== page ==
We filled all our missing values and our dataset is ready for building a model. I am now creating a logistic regression model by using proc logistic. Logistic regression is perfect for building a model for a binary variable. In our case, the target variable is survived.
/* Creating Logistic regression model */
proc logistic data=titanic descending;
class Embarked Parch Pclass Sex SibSp Survived;
model Survived(event=’1') = Age Fare Embarked Parch Pclass Sex SibSp /
selection=stepwise expb stb lackfit;
output out = temp p=new;
One of the beauties in SAS is that for categorical variables in logistic regression, we don’t need to create a dummy variable. Here we are able to declare all of our category variables in a class.
The variable selection algorithm decided that the model will include Age, Pclass and Sex variables.
Good=1 is approximate both for the training set (Part=1) and validation set (Part=0). It amounts to 82.56% and 80.08% for the training and validation sets respectively. It is a stable model, however, if we see the Hosmer test the p-value is less. As per the book, higher, the p-value better the model fit.
If we can see the Concordant pairs, it is 86.6 %. Concordance is used to assess how well scorecards are separating the good and bad accounts in the development sample. The higher is the concordance, the larger is the separation of scores between good and bad accounts.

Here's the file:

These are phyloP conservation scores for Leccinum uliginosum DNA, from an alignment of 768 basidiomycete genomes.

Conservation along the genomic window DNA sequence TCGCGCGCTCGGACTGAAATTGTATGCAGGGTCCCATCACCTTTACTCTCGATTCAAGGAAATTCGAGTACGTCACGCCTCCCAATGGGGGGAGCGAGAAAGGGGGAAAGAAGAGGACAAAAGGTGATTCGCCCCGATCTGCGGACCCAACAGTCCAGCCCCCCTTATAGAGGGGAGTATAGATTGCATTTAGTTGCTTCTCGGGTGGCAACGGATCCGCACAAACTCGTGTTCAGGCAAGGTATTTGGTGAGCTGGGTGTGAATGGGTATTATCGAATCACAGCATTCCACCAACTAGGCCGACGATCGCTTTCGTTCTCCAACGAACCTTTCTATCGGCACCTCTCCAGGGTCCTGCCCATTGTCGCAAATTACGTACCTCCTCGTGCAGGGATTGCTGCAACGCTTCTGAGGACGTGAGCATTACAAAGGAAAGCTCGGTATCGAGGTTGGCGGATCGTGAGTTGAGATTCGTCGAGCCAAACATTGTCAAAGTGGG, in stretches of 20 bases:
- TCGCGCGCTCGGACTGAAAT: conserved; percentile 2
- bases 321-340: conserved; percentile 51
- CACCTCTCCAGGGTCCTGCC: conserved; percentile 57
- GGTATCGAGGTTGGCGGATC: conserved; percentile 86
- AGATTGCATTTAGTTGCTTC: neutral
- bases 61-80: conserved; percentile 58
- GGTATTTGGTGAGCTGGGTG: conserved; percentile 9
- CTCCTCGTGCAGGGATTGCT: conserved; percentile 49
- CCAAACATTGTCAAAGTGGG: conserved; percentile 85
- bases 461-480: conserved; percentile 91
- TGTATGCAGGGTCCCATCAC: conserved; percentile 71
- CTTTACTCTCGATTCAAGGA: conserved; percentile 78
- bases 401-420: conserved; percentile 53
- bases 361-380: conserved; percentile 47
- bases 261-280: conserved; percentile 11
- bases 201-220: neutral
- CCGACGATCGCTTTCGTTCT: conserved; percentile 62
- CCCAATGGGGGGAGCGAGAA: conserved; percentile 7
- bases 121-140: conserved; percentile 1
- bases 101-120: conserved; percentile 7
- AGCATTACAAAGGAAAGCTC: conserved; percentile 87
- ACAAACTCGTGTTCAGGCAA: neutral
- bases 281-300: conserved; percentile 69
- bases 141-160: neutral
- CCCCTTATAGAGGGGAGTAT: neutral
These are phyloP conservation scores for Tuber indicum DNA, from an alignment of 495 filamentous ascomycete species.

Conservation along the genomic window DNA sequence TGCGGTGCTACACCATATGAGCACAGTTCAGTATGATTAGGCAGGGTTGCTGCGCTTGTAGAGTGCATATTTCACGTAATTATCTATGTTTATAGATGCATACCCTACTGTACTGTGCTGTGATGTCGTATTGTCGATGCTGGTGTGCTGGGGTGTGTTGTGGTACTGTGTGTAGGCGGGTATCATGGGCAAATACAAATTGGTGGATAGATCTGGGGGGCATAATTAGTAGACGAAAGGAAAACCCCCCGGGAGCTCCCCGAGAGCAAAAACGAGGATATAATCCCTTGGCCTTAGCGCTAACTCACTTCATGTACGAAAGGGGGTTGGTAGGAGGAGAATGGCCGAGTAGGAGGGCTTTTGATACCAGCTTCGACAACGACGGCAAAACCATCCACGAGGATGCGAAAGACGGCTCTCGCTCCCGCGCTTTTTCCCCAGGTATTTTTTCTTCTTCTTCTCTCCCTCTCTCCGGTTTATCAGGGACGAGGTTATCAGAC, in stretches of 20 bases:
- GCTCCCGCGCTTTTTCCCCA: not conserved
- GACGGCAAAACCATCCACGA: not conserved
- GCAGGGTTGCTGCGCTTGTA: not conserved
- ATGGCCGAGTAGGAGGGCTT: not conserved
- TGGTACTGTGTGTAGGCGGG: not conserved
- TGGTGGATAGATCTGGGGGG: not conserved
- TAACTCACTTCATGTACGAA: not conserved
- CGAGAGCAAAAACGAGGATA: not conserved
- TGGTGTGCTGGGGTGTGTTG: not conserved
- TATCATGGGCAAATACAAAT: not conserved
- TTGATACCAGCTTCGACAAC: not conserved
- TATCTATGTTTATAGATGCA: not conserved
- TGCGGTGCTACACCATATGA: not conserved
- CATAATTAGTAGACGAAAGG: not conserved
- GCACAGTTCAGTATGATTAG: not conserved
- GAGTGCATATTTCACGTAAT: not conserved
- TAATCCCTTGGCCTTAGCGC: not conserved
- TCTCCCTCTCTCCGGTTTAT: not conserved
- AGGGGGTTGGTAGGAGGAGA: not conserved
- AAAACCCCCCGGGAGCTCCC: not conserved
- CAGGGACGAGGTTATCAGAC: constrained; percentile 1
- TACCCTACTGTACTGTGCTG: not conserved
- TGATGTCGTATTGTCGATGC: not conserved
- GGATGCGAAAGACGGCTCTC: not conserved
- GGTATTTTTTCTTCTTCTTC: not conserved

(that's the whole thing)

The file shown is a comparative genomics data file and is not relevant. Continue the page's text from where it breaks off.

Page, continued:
Testing test dataset
We can test our training model by using test dataset. It’s the same procedure for the importing test dataset in SAS by using Proc import and impute all the missing values.
Testing the test dataset by using our model
/* Testing with our model titanic_logisitic */
proc plm source=titanic_logistic;
score data=test1 out=test_scored predicted=p / ilink;
Now we export the result into CSV file by using proc export. I separated the survived rate by using probability 0.5 and keeping only PassengerId and Survived variable in the result.
if p > 0.5 then Survived = 1;
else Survived = 0;
keep PassengerId Survived;
/* Exporting the output into csv file */
proc export data=test_scored
Only three variables were used in the model (age, class, and sex) and the result was 74.64 %. This is not a bad model; however, we have a large scope to improve the model by using other variables.
In my next article, I will try to use other variables and improve the model. Also, we can apply other algorithms like decision tree, random forest to check the accuracy level. I will try to post in my next blog.
If you find any mistakes or improvement required, please feel free to comment.